Mulholland Drive

Director: David Lynch

One of the most dream-like, hypnotic and erotic of all Lynch’s films, Mulholland Dr. uses the backdrop of Hollywood’s dream factory to explore his recurring fascination with the fragility and malleability of personal identity. Stepping out of a car on Mulholland Drive, a gorgeous brunette (Laura Elena Harring) narrowly escapes being killed. Meanwhile perky, wide-eyed blonde Betty Elms (Naomi Watts) arrives in Hollywood with naive dreams of making it big in the movies. As soon as she moves into her flat, Betty finds a terrified naked woman in her shower, a traumatised amnesiac who cannot remember how she got there. She calls herself Rita and, in between auditions, the selfless Betty decides to help her find out who she is.
As always, Lynch’s film is not about plot or character, but about surrendering oneself to a mood. On a superficial level, Mulholland Dr. is a generic tale of thwarted ambition and shattered dreams. But it is also a surreal exploration of Hollywood’s false allure, which is based in no small part on the idea of being someone else. People become actors, actors become the characters they play, and audiences project identities on to the glamorous people they imagine them to be. Dreams are manufactured, nothing is real, even identity itself is fluid.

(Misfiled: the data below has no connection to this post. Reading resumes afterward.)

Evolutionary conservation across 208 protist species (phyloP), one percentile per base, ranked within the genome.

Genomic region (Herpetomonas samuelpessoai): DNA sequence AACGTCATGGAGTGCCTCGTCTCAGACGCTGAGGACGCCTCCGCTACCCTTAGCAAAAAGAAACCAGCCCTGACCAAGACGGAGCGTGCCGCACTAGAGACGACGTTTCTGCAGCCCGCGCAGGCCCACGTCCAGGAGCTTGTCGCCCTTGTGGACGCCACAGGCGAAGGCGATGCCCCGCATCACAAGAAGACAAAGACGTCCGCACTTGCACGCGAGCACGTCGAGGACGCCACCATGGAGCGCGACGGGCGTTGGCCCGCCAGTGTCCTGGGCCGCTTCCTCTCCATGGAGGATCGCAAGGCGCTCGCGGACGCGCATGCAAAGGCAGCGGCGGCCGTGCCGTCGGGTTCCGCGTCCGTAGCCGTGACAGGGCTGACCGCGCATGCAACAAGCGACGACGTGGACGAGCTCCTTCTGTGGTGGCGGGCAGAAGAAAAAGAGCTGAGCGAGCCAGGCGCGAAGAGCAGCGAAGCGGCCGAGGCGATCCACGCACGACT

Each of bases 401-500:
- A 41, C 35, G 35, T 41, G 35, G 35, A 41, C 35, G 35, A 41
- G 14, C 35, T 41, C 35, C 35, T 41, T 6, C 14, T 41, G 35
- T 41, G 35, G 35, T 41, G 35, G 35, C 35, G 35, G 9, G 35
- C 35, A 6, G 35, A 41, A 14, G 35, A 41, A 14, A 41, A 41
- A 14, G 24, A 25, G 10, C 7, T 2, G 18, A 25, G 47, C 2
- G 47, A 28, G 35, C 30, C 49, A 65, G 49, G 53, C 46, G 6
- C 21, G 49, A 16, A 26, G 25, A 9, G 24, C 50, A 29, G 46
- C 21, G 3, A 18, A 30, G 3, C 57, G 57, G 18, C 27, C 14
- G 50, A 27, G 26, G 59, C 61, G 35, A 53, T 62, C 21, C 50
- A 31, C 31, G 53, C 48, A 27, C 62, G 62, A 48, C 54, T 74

U.S.A.-France, 2001. Colour. Dolby digital stereo. 146 mins.

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